Calls to Kremlin and a vacation sickness
Cell phone data shows that, in the weeks before Navalny’s poisoning, Makshakov and Maj. Gen. Vladimir Bogdanov, commander of the Center for Special Equipment at the FSB, communicated regularly with specialists researching nerve agents.
Bogdanov is a very senior figure at the FSB. Cell phone data shows he was also in touch with a senior Kremlin official and confidante of Putin on July 2.
The very next day, Navalny and his wife, Yulia, began a brief vacation at a hotel near Kaliningrad, a Russian province sandwiched between Lithuania and Poland on the Baltic Sea.
Flight manifests obtained by the investigation show at least three members of the FSB unit flew to Kaliningrad at the same time. Security cameras at the hotel were turned off for the duration of their stay, a source has told Bellingcat.
On July 6, hours after the FSB team returned to Moscow, Yulia fell ill.
Navalny told CNN that she described a sense of sudden exhaustion and disorientation. Yulia recovered and the exact cause of her illness was not determined. Experts have told CNN that such symptoms are consistent with a low dosage of poisoning. And looking back, Navalny believes the symptoms were “absolutely the same” as those he would suffer weeks later.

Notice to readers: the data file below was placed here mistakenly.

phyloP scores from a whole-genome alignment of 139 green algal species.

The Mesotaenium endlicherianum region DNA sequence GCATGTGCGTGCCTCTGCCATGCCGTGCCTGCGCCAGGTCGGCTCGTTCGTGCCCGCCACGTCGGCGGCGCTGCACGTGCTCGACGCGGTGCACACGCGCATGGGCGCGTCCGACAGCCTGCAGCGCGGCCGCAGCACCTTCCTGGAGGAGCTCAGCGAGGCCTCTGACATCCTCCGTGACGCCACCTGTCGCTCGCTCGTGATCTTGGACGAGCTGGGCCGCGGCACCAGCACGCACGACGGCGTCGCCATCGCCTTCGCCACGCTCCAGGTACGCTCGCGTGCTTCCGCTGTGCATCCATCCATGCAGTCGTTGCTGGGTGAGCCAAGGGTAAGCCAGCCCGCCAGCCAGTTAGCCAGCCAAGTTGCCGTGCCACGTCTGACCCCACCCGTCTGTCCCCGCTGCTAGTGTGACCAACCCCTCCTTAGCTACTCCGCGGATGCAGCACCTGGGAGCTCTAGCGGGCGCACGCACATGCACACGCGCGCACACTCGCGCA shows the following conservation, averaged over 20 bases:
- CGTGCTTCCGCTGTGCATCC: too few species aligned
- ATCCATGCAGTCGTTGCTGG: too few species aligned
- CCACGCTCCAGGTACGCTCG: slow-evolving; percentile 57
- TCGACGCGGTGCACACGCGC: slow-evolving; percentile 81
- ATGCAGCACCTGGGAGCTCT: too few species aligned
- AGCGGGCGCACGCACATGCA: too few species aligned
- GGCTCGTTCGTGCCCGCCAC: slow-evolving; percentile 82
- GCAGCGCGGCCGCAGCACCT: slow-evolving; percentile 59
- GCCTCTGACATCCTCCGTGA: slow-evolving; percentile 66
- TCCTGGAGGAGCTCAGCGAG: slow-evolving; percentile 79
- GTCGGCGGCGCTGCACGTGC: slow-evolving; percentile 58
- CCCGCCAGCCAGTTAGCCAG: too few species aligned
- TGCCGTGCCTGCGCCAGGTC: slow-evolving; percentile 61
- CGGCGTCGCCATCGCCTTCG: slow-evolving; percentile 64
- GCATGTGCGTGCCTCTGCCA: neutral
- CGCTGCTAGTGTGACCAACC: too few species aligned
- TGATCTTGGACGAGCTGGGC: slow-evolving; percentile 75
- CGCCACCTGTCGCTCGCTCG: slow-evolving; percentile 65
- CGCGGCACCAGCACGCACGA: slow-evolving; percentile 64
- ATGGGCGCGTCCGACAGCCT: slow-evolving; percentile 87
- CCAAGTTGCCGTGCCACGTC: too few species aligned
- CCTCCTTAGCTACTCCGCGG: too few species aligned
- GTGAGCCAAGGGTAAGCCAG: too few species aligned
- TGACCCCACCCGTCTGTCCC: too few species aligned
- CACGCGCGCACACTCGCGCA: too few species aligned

“I couldn’t connect these dots. Now I realize how bad she was, what it was, the kind of terrible, terrible feeling she experienced at this time.”
After the Kaliningrad trip, the cell phone data of at least two dozen Russian officials show a surge in communications. Among those in contact were leaders of the FSB unit at the Akademika Vargi Street compound, scientific institutes and senior FSB officials.
Its head, Artur Zhirov, was in regular contact with officers running the FSB team, including Makshakov. Zhirov was also in contact with a St. Petersburg scientist, Sergey Chepur, who had close contacts with the Russian military intelligence (GRU) team that carried out the Novichok attack on the Skripals, who both survived.